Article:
In the summer of 1959, a talent scout from Warner Bros. saw the heavy-set Victor Buono play Falstaff at the Globe and took him to Hollywood for a screen test. Buono made his first network TV appearance playing the bearded poet Bongo Benny in an episode of 77 Sunset Strip. Over the next few years, he played menacing heavies in nearly every Grade “A” private eye series on TV and also appearing on The Untouchables. After appearing in a few uncredited film roles, he was cast by director Robert Aldrich in the psychological horror movie What Ever Happened to Baby Jane? (1962). The film starred Bette Davis and Joan Crawford, and Buono played the part of the ne’er-do-well musical accompanist, Edwin Flagg, a performance that earned him an Academy Award nomination for Best Actor in a Supporting Role. Shortly after What Ever Happened to Baby Jane?, Buono appeared in Hush… Hush, Sweet Charlotte (1964) as Big Sam Hollis, the father of Bette Davis, who played the title role. The film was also directed by Aldrich. In the Biblical epic The Greatest Story Ever Told (1965), Buono portrayed the High Priest Sorak & The Strangler  where he portrayed Leo Kroll, a film based on the actual Boston Strangler Murders of the time.. He also appeared in 4 for Texas (1963), Robin and the 7 Hoods (1964), The Silencers (1966), Who’s Minding the Mint? (1967), Target: Harry (1969), Beneath the Planet of the Apes (1970) and The Mad Butcher (1972).
Though Victor Buono had a vast body of work in movies, he also had extensive television appearances to his credit; one was in the recurring role of Count Manzeppi in CBS’s The Wild Wild West. He also played unrelated characters in that series’ premiere episode and in the second and final Wild Wild West reunion movie, More Wild Wild West (1980). Buono was cast to play villains of various ethnic origins on many television programs between 1960 and 1970. He was cast twice in 1960 in the ABC western series, The Rebel, starring Nick Adams in the episodes, “Blind Marriage” and “The Earl of Durango”. In 1962, he played Melanthos Moon in an episode of ABC’s The Untouchables, titled “Mr. Moon”, where he played a San Francisco art and antique dealer who hijacks a supply of the paper used for United States currency. In a 1963 episode of the same series, titled The Gang War, he played Pamise Surigao, a liquor smuggler competing with the Chicago mob. In the episode “Firebug” (January 27, 1963) of the CBS anthology series, GE True, hosted by Jack Webb, Buono plays a barber in Los Angeles, who is by night a pyromaniac. In the story line, the United States Forest Service believes one arsonist is causing a series of fires in California. The episode also stars Keith Andes and Arch Johnson.
Victor Buono appeared in four episodes of CBS’s legal drama Perry Mason. In season 5, 1962, he portrayed Alexander Glovatsky, a small-town sculptor, in “The Case of the Absent Artist”. In season 7, 1964, he played murderer John (Jack) Sylvester Fossette in the episode “The Case of the Simple Simon”. In season 8, 1965 he played murderer Nathon Fallon in “The Case of the Grinning Gorilla.” In season 9, 1966, he appeared in the only color episode, “The Case of the Twice Told Twist” as Ben Huggins, the ring leader of a car stripping ring. Buono played King Tut on the series Batman. A Jekyll-and-Hyde character, William McElroy is a timid Yale professor of Egyptology who, after being hit in the head with a brick at a peace rally, assumes the persona of the charismatic, monomaniacal Egyptian King Tut. When he suffers another blow to the head, the villain recovers his meek academic personality. The role, which proved to be the most frequently featured original villain in the series, was one of Buono’s favorites because he was delighted at being able to overact without restraint. He played another villain in a 1967 unsold TV pilot film based on the Dick Tracy comic strip. Buono also played a scientist bent on world domination in the Voyage to the Bottom of the Sea episode “The Cyborg.”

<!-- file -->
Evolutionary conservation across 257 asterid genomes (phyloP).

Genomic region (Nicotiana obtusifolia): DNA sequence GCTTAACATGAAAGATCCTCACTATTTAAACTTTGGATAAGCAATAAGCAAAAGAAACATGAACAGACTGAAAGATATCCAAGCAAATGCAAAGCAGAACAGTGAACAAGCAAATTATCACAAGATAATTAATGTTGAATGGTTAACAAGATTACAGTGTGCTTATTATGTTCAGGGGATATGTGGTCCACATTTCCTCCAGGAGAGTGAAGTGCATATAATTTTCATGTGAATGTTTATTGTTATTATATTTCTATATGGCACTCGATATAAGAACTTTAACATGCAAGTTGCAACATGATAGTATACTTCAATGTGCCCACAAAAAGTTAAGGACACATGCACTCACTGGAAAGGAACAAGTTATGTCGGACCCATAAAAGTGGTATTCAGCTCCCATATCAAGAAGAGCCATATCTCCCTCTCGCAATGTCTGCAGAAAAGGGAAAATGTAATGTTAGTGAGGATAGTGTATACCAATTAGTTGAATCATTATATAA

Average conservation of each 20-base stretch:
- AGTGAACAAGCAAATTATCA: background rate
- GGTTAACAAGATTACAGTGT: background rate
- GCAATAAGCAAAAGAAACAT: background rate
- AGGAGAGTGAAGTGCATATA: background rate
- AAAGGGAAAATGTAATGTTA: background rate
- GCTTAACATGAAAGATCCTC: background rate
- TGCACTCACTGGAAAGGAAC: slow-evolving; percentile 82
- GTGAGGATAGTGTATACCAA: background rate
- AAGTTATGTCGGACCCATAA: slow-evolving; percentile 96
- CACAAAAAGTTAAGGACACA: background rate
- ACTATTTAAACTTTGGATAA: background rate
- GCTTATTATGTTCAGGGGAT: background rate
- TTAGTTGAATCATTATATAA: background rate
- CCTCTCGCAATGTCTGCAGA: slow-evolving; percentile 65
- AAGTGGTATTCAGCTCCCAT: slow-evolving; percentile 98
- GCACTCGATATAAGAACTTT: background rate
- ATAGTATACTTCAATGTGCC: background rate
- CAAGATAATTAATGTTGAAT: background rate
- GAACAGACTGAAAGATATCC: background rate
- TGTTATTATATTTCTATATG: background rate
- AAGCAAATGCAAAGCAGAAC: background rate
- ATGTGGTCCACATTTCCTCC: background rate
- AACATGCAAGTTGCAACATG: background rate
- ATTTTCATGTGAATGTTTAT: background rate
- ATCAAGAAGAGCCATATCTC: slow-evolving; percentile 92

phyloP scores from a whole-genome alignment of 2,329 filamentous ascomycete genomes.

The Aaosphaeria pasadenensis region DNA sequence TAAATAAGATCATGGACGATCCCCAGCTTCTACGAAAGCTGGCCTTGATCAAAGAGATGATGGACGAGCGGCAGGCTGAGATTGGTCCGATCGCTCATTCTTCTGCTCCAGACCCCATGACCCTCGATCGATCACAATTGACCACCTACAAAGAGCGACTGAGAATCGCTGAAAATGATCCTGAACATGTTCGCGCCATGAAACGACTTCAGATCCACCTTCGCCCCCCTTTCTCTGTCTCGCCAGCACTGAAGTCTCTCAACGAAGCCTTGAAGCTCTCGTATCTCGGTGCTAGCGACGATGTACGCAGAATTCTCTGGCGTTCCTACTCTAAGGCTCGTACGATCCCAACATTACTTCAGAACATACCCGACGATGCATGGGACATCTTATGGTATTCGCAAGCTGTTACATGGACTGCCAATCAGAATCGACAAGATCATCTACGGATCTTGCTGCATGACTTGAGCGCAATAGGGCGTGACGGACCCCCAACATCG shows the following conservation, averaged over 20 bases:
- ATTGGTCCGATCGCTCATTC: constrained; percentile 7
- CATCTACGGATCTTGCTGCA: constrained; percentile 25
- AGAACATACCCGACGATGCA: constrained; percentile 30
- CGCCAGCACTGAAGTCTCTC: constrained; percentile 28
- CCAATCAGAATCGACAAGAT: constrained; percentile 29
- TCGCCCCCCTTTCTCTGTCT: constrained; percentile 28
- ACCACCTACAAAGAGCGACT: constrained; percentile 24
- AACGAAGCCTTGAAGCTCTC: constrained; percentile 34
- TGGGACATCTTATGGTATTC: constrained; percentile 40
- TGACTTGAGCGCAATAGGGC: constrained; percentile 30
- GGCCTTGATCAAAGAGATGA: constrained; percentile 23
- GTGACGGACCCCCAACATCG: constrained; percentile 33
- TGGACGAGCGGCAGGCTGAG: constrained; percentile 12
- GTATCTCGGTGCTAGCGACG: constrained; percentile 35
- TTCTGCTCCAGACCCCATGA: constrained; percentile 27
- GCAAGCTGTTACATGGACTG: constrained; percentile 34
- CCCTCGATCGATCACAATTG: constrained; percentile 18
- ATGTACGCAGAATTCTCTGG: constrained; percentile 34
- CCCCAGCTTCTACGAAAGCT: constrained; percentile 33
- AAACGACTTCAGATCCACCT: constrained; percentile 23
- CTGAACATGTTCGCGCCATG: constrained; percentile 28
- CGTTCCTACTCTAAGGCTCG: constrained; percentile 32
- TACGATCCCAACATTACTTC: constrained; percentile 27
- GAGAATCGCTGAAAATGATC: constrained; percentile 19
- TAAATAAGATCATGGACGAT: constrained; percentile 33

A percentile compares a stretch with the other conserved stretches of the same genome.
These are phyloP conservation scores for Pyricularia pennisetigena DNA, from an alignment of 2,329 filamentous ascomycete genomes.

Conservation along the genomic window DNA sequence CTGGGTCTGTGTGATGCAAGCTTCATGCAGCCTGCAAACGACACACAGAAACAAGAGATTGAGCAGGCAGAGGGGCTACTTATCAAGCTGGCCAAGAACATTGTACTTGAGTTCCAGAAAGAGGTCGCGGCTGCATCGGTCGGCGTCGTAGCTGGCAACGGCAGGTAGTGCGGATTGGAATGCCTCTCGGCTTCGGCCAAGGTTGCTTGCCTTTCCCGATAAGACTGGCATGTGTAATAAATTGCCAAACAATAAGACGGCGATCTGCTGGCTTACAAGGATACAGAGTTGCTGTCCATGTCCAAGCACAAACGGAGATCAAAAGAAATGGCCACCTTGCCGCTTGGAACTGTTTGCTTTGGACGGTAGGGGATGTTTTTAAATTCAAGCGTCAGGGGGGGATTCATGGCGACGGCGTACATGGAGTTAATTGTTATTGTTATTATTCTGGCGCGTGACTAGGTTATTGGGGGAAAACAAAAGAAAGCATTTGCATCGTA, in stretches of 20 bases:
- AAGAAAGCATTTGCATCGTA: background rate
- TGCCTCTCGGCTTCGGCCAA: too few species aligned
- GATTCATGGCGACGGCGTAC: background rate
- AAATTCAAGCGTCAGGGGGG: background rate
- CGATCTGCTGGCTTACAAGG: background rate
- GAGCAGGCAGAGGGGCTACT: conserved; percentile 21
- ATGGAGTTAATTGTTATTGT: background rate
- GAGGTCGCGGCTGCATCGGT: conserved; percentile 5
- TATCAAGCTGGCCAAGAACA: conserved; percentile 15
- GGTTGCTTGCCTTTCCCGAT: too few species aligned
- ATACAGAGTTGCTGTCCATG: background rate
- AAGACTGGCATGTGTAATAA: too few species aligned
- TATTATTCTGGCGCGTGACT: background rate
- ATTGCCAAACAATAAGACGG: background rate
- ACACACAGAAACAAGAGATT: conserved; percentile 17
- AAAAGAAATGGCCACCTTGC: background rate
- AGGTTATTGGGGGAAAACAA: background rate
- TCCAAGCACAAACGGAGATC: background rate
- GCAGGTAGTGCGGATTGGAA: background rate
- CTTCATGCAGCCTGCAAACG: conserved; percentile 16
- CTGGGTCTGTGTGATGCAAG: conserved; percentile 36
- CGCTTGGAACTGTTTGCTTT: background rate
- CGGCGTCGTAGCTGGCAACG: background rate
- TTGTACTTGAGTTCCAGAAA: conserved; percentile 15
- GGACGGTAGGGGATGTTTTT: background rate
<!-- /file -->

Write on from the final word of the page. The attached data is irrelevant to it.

Victor Buono made a guest appearance as Hannibal Day in the Get Smart episode “Moonlighting Becomes You”, originally airing January 2, 1970, and appeared three times as Dr. Blaine in the ABC sitcom Harrigan and Son, starring Pat O’Brien and Roger Perry as a father-and-son team of lawyers. He appeared in a segment of NBC’s Night Gallery titled “Satisfaction Guaranteed.” He also appeared in a 1973 episode of Hawaii Five-O (episode 15). He made two memorable appearances on ABC’s The Odd Couple, once in the episode “The Exorcists” and again in “The Rent Strike,” where he portrayed Mr. Lovelace. In 1976 he appeared in the NBC situation comedy The Practice, portraying Bernard in the episode “Jules and the Bum.” He also made nine appearances in the NBC series Man from Atlantis (1977). In the late 1970s and in 1980, Buono played the millionaire father of memory-impaired Reverend Jim Ignatowski on Taxi. Buono died before the end of the series and another actor briefly assumed the role. The character was eventually killed off, followed by an episode where Jim learns to cope with his father’s death. In 1980, Victor Buono appeared in the TV movie Murder Can Hurt You as Chief Ironbottom, a parody of the title character from Ironside. His later roles were more of pompous intellectuals and shady con men, although he also played straight roles. In the miniseries Backstairs at the White House (1979), he portrayed President William Howard Taft. Victor Buono was found dead at his home in Apple Valley, California, on New Year’s Day 1982; he died of a sudden heart attack. He is entombed with his mother Myrtle in Greenwood Memorial Park in San Diego, but his name is not inscribed on the crypt.
- February, 03, 1938
- San Diego, California
- January, 01, 1982
- Apple Valley, California
Cause of Death
- heart attack
- Greenwood Memorial Park
- San Diego, California